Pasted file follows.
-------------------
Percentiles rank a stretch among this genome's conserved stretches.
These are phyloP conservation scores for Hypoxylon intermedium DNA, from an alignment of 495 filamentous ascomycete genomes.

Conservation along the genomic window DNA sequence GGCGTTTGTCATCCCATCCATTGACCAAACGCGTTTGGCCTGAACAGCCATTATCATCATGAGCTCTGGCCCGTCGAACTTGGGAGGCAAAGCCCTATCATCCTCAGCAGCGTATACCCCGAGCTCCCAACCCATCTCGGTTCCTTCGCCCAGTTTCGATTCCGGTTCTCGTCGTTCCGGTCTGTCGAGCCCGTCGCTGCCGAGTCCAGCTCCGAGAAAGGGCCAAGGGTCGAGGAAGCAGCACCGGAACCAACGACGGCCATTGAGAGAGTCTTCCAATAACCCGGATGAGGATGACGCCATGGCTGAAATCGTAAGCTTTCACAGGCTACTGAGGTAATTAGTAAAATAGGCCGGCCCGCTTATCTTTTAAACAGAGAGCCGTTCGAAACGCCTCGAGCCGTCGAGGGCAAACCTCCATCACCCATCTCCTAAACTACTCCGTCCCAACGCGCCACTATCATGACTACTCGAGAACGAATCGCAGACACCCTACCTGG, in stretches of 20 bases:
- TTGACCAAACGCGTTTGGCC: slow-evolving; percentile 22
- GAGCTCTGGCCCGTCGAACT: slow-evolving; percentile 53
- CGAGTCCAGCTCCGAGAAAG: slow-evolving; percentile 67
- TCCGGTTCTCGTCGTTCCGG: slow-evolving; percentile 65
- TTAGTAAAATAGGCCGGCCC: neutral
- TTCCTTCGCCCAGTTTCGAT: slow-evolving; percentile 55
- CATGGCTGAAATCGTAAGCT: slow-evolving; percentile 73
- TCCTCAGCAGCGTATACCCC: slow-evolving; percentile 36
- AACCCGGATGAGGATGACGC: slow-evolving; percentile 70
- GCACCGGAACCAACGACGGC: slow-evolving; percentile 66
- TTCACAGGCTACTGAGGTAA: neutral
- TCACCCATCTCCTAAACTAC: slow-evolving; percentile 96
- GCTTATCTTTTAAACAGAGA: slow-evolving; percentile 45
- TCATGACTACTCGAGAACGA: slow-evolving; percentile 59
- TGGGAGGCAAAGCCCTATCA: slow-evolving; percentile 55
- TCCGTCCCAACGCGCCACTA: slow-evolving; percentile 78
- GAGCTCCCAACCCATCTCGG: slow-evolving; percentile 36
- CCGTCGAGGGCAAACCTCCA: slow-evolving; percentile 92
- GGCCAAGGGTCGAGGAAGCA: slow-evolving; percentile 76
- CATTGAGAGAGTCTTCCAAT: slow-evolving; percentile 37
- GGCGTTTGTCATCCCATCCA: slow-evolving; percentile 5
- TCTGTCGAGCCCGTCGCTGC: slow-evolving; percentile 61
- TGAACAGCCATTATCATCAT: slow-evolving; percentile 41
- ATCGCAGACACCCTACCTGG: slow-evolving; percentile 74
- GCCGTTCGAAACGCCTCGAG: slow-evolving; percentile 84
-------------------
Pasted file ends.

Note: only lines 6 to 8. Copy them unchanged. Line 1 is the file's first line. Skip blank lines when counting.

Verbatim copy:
- CGAGTCCAGCTCCGAGAAAG: slow-evolving; percentile 67
- TCCGGTTCTCGTCGTTCCGG: slow-evolving; percentile 65
- TTAGTAAAATAGGCCGGCCC: neutral